Incorporating the approach, though, is something that needs to be considered early in planning and design processes as it will also dictate how the project might be procured. Increasingly, it is not just about early involvement of the contractor, but also early involvement of the manufacturer; firms specialising in offsite working may have limited production capacity so their lead times will be a factor in when and how they can respond. Moreover, a manufacturer will likely only invest in prefabrication facilities if there is likely to be a predictable demand for products.
Better, safer construction
Prefabrication mitigates many of the quality and safety risks often associated with traditional labour-intensive onsite working.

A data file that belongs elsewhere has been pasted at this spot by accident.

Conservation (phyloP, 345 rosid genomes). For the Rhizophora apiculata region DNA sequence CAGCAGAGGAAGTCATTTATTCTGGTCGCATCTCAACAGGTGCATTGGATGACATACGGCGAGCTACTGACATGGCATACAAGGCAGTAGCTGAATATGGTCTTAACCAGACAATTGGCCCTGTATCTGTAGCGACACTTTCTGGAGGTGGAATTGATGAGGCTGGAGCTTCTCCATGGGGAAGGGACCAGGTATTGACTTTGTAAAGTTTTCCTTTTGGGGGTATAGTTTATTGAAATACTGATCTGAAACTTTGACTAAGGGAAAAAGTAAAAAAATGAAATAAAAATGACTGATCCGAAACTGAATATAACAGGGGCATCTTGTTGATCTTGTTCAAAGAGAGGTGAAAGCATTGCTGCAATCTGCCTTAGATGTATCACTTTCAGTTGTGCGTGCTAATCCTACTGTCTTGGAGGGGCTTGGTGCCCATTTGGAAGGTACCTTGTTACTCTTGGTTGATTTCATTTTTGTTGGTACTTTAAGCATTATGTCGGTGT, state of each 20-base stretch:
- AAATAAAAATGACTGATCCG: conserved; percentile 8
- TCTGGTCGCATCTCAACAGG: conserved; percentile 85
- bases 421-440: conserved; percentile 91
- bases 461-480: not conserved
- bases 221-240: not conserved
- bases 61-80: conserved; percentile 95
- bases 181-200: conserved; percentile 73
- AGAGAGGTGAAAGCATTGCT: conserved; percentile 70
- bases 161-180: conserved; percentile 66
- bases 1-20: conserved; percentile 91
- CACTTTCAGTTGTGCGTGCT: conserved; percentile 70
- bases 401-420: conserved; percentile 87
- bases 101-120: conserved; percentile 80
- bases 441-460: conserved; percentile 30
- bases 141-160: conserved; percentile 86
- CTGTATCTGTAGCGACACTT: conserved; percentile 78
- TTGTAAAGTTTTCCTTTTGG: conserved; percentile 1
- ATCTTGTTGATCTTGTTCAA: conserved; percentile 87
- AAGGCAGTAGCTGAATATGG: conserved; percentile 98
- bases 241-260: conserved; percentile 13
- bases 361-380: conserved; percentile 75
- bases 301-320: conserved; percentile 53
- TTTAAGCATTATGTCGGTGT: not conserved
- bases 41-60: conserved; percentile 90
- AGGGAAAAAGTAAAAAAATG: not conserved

Factory-based working tends to be safer than traditional construction environments. Skilled work is now delivered in a well-serviced factory environment, and working at height, one of construction’s major risks (for example, around half of the UK’s annual construction fatalities are due to falls from height), is reduced. Workers have ready access to raw materials, tools, equipment, and design information, can deliver a more consistent, higher quality end-product, and are not prone to weather interruptions.
Design for manufacture and assembly (DfMA) must consider the logistics of transport, lifting and installation – cladding components, for example, may be delivered with lifting points and with fixing systems pre-installed ready to attach to the structural frame, while glazing may also have been factory-fitted, eliminating another labour-intensive onsite installation process.